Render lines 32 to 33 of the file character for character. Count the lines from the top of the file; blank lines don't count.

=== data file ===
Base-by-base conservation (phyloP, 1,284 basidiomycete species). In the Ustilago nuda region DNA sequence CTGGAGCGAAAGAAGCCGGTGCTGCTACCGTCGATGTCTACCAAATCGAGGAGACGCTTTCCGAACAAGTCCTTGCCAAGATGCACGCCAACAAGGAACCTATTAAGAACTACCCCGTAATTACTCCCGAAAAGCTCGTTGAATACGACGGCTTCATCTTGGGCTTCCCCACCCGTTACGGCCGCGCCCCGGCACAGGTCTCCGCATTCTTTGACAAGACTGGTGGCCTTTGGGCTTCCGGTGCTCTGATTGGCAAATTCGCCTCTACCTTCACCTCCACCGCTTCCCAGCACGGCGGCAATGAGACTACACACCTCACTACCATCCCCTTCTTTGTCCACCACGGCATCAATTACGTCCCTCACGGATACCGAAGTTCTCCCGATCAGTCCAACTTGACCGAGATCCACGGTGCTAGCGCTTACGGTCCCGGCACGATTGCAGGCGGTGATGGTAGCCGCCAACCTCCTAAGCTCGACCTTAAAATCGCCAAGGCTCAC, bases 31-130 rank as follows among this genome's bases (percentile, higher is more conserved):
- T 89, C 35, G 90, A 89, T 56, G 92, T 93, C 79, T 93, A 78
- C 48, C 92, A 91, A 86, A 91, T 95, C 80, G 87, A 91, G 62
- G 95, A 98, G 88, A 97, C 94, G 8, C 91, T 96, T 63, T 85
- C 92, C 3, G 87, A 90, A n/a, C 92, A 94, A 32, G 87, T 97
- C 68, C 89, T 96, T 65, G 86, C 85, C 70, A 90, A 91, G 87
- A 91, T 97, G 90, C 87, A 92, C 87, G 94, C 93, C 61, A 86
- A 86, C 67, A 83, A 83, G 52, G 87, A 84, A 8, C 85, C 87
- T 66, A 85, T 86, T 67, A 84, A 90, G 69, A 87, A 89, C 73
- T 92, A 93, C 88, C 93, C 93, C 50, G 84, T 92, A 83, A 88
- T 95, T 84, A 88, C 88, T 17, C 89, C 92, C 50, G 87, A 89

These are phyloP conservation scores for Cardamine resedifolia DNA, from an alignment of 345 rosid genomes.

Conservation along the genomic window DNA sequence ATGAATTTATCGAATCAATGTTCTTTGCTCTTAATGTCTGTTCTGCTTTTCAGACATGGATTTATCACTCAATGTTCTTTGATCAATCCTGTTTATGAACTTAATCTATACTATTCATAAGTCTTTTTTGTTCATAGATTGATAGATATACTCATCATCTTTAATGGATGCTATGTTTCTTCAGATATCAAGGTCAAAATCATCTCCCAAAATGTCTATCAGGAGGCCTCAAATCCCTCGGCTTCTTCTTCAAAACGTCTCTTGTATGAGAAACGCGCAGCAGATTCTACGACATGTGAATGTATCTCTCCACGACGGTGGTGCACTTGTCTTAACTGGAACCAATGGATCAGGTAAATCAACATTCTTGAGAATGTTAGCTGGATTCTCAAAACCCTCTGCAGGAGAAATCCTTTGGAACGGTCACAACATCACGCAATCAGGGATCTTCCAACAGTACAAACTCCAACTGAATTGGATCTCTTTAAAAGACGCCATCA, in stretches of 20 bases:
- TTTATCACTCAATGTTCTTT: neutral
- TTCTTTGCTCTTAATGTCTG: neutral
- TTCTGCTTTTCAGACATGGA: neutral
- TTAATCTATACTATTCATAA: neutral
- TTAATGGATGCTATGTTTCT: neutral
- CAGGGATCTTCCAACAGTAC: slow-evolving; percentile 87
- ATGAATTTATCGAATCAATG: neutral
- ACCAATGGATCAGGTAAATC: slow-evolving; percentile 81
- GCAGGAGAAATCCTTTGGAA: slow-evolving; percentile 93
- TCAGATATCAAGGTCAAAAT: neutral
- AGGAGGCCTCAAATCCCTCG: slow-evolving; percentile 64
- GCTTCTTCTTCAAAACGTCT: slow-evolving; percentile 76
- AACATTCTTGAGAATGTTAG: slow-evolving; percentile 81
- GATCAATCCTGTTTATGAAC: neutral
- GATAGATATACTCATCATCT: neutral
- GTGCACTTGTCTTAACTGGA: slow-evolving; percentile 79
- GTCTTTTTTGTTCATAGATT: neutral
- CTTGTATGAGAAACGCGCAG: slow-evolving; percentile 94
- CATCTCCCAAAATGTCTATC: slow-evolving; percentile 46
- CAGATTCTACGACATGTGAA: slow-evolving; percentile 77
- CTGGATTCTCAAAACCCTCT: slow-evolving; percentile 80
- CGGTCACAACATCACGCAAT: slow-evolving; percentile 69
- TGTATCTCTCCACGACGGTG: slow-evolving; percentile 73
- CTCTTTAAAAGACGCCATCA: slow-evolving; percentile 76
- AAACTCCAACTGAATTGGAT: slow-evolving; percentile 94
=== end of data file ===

- CATCTCCCAAAATGTCTATC: slow-evolving; percentile 46
- CAGATTCTACGACATGTGAA: slow-evolving; percentile 77